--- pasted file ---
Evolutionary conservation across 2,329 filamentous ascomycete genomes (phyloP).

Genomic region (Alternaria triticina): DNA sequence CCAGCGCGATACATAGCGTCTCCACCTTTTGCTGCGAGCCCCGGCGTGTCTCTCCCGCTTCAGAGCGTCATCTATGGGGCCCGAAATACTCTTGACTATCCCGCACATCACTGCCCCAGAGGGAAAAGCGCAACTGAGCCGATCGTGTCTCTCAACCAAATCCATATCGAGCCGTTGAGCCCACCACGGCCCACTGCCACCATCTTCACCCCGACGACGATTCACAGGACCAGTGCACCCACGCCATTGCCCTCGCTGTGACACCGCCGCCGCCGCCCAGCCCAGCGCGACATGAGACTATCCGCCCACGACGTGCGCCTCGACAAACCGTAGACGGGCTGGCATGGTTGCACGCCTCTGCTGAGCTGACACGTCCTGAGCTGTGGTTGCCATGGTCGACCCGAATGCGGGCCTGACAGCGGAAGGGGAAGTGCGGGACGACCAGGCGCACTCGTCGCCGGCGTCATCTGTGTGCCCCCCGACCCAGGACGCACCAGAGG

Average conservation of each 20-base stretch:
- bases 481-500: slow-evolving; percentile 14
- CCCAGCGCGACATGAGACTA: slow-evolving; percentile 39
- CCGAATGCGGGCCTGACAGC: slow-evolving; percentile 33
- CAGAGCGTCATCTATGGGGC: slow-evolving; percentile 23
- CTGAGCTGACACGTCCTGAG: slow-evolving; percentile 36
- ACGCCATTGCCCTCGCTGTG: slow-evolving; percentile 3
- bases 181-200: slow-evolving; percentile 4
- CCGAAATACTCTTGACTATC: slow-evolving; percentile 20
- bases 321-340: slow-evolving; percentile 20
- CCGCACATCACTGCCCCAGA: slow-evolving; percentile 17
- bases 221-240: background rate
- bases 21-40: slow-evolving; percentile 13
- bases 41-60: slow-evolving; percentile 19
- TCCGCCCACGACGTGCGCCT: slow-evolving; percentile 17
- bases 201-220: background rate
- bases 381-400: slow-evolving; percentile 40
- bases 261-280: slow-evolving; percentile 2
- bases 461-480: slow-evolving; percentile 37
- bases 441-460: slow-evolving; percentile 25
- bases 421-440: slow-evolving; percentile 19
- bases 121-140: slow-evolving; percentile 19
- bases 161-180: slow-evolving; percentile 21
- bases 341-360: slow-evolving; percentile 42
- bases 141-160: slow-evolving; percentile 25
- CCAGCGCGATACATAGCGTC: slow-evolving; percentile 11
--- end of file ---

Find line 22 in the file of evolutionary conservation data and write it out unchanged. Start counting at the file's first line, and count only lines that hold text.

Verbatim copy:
- bases 441-460: slow-evolving; percentile 25